Organizing the image field using color, shape and surface – the genuine means of painting – is central to the art of Franziska Klotz (b. 1979, Dresden). Her work is characterized by a virtuosic handling of the different modes of painting. Using these purely painterly means, the Berlin-based artist always deals with the real world of the 20th and 21st century, toward which she pursues a subjective perspective that is guided by her personal impressions and feelings.
Her most recent works are primarily based on historical photographs of the destruction of Dresden in 1945. The artist’s examination of this theme originates from her personal relationship to the events in her home town. Through her extensive research in the Dresden archives, the artist found a variety of formally impressive motifs of the ruined city, which she connects with motifs from other historical contexts, such as pictures of the burning oil fields in Kuwait, creating impressive compositions. In this way she combines personal impressions and experiences with the visual memory of different collective experiences, leading to autonomous contemporary historic paintings. “Dresden” becomes a metaphor that speaks of far more than the concrete location or the historic event.
Accordingly, the title “H3PO4” – the chemical formula for phosphoric acid – opens another mental space, by alluding to the myth of the bombing of Dresden with phosphorus bombs: The boundary between experienced reality, imagination and myth-making is removed, resulting in a new, visual reality that moves away from the concrete event.
Also evident in these works is an idealistic relationship with pictures like “Triumph of Death” by Pieter Bruegel the Elder: His painting in the Prado in Madrid from1562 is a metaphor for the victory of death over life. Despite the idealization, Bruegel’s landscape also features aspects of the real environment, depicting scenes of violence, destruction, suffering and death, which were also part of the reality of the painter’s life. The same applies to the Dresden paintings by Franziska Klotz, which demonstrate the artist’s reflexive examination of socio-political issues beyond the concrete event. Questions regarding crime and punishment dissolve into the disturbing fascination and power which is inherent in the images of chaos and destruction.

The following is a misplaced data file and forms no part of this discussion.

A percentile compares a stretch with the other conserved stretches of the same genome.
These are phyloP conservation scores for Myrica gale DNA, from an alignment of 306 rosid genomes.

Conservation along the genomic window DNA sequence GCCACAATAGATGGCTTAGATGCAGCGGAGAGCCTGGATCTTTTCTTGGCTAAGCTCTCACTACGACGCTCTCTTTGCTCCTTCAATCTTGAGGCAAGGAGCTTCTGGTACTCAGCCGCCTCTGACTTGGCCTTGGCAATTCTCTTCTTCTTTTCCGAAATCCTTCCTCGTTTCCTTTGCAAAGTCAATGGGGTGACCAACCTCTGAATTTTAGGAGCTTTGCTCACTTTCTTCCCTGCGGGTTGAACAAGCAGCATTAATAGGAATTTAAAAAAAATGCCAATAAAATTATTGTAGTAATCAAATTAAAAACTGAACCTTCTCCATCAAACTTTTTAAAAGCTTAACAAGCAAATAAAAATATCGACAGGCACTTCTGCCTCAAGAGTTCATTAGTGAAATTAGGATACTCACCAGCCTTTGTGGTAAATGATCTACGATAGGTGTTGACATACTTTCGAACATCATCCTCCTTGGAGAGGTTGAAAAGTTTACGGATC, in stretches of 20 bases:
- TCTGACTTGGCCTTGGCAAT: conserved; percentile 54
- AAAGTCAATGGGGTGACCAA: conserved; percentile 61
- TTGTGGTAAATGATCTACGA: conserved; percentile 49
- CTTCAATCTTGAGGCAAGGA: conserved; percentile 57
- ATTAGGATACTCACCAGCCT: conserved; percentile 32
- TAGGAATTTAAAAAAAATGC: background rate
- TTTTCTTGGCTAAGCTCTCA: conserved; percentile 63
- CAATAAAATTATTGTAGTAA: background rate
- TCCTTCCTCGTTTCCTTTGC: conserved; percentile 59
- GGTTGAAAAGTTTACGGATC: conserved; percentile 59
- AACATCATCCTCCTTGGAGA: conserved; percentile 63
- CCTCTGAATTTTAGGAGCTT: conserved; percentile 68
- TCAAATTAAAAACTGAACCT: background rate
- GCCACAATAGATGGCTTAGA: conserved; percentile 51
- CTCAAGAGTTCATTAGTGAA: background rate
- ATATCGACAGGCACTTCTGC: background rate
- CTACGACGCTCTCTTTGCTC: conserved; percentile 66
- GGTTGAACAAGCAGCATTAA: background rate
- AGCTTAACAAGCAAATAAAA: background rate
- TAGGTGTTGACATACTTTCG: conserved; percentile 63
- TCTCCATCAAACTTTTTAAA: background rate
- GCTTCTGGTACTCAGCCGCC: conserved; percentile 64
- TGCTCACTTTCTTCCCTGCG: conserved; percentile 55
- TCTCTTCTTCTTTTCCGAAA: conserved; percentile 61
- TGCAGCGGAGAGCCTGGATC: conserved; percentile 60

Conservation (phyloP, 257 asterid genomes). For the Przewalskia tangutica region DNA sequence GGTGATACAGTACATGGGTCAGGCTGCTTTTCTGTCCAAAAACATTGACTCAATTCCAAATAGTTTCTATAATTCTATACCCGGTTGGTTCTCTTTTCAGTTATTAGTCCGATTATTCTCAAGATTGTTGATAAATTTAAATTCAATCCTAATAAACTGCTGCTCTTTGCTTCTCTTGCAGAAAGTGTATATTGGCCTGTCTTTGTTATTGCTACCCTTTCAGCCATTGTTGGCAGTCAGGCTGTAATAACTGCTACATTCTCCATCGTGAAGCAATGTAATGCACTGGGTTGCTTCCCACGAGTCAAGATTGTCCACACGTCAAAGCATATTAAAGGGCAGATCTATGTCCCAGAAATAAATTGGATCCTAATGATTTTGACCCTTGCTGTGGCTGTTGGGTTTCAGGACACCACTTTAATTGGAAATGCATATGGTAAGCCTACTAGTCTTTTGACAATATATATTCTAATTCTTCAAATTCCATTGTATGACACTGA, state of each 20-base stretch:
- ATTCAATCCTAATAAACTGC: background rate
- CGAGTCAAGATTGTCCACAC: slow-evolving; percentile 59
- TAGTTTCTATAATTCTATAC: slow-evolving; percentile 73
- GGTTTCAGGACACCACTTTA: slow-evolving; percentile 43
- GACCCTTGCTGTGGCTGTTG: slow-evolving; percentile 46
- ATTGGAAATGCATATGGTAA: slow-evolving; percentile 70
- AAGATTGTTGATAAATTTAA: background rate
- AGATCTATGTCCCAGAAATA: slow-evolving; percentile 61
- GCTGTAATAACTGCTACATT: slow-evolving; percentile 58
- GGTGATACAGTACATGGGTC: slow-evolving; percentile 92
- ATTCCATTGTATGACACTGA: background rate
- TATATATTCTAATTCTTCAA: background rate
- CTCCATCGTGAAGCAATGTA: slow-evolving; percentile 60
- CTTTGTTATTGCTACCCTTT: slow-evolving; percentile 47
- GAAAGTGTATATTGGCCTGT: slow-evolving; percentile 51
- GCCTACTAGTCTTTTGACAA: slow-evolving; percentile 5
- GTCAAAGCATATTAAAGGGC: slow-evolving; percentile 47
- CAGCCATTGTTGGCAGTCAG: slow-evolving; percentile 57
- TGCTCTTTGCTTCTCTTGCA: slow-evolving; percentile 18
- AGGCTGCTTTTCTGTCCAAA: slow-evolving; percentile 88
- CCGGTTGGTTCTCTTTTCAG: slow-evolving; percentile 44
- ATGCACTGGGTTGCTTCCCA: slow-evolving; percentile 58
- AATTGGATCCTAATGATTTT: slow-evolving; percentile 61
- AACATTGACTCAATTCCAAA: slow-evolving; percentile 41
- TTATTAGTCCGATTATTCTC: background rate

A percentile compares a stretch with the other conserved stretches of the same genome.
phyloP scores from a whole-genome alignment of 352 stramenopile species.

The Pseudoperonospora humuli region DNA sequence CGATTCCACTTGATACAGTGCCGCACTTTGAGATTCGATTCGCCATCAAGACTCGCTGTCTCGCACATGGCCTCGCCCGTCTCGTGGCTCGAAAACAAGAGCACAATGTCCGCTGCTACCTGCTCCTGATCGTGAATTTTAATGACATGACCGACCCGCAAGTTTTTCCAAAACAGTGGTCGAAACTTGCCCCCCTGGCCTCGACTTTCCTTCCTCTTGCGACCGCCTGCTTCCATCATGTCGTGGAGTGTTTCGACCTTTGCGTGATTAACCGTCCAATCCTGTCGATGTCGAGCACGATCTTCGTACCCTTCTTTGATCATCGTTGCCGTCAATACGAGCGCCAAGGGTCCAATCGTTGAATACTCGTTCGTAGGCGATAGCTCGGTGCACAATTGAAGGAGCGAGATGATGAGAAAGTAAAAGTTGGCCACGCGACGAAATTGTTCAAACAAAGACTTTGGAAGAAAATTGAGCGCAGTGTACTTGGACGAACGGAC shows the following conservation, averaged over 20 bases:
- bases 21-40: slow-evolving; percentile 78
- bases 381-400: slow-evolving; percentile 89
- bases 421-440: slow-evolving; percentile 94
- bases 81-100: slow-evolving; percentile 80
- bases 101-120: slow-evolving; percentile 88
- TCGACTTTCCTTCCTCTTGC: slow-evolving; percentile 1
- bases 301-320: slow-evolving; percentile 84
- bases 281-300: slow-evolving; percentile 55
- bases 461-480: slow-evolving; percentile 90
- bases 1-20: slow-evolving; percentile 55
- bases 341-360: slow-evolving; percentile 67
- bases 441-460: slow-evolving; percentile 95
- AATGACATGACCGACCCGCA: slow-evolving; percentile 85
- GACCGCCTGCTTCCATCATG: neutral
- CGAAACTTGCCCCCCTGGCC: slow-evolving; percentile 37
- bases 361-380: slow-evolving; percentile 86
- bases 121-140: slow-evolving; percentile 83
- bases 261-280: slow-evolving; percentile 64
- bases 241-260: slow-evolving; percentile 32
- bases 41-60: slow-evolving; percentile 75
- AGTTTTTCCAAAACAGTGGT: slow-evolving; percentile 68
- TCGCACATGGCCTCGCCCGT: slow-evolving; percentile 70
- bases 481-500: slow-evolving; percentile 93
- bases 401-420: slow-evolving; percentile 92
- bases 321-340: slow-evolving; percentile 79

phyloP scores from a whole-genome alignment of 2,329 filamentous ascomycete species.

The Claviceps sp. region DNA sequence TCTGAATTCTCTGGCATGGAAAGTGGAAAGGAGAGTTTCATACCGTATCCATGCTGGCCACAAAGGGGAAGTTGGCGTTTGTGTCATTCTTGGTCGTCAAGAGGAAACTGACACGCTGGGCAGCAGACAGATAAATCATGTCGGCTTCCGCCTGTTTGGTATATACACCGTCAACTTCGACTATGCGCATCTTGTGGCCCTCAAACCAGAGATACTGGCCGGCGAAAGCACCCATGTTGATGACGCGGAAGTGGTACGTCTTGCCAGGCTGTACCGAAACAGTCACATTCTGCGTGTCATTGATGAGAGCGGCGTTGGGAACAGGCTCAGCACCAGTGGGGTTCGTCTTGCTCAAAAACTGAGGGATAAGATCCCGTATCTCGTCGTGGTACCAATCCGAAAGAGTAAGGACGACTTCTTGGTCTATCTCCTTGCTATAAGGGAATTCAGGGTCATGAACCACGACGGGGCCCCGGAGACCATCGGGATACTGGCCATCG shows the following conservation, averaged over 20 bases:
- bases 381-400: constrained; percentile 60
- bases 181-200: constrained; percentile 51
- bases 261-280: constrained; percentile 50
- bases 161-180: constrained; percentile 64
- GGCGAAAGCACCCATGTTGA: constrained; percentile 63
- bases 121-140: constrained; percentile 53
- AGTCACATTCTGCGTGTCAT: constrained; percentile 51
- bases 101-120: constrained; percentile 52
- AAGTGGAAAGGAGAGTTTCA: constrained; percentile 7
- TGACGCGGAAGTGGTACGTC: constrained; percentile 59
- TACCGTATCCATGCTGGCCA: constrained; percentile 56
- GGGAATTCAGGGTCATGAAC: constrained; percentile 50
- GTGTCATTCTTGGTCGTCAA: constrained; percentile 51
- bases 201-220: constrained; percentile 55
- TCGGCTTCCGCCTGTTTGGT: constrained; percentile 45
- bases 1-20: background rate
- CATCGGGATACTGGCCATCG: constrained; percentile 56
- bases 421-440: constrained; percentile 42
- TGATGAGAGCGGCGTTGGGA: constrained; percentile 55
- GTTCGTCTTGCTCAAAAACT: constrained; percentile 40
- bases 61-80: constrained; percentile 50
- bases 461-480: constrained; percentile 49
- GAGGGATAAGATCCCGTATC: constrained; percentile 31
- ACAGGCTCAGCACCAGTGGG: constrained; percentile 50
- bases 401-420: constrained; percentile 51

Franziska Klotz is never willing to give up the object and thus the orientation of their painting toward reality. However, her powerful and intense images are always more than a painted picture of what has been seen: Regardless of the motif, a painting by Franziska Klotz is first and foremost an autonomous painterly composition, which is touching even without knowledge of the themes portrayed.
Franziska Klotz studied painting at the Art Academy in Berlin- Weissensee. She was awarded the Max Ernst Scholarship from the town of Brühl and in summer 2015 will be a fellow of the Tarabya Academy of Culture in Istanbul, which is run by the German Embassy in Ankara and curated by the Goethe Institute in Istanbul. In the summer of 2014 she will be represented with five large-scale paintings at the 4th Moscow International Biennale for Young Art. The British curator David Elliott is the Artistic Director of the exhibition, entitled “A Time for Dreams”.
Kunsthandel GmbH & Co KG
We are pleased to announce an exhibition of new works by Gianluca Di Pasquale.
His best known works are landscape paintings composed almost only by figures, painted with precise brush strokes inside a large white space. Apart from some people, a few trees, some architectural details, there is almost nothing but white painted canvas. Yet in the imagination the immaculate space becomes mountains, sea, a square or a street. The scenarios are those of our leisure time: ski slopes, parks, trails, large urban squares, beaches - places of encounter and mediation between nature and civilization, where people aggregate, creating rhythms and constellations dictated by the forms of the landscape.
In the most recent works nature, trees and vegetation have become the main actors in the scene. They delicately invade the space with arabesques and patterns of leaves, branches, grass helms and flowers. Loosely referencing Henri Rousseau, Di Pasquale creates new images of paradise where wild animals and humans live together in peace. Di Pasquale’s nature is hypertrophic, but also suspended and silent, observing us from inside his paintings through archetypal animals that resemble guards or sentinels, protecting the landscape that, in turn, protects them. The animals become guides on a path the artist invites us to follow inside nature, getting lost and finding ourselves again, encouraging us to stop and think, triggering a moment of suspension from the frenzy of contemporary life.
Faithful to his poetics, once again Gianluca Di Pasquale attempts not so much to describe reality as to recreate, in painting, landscapes close to his idea of harmony.
Gianluca Di Pasquale was born in Rome in 1971; he lives and works in Milan.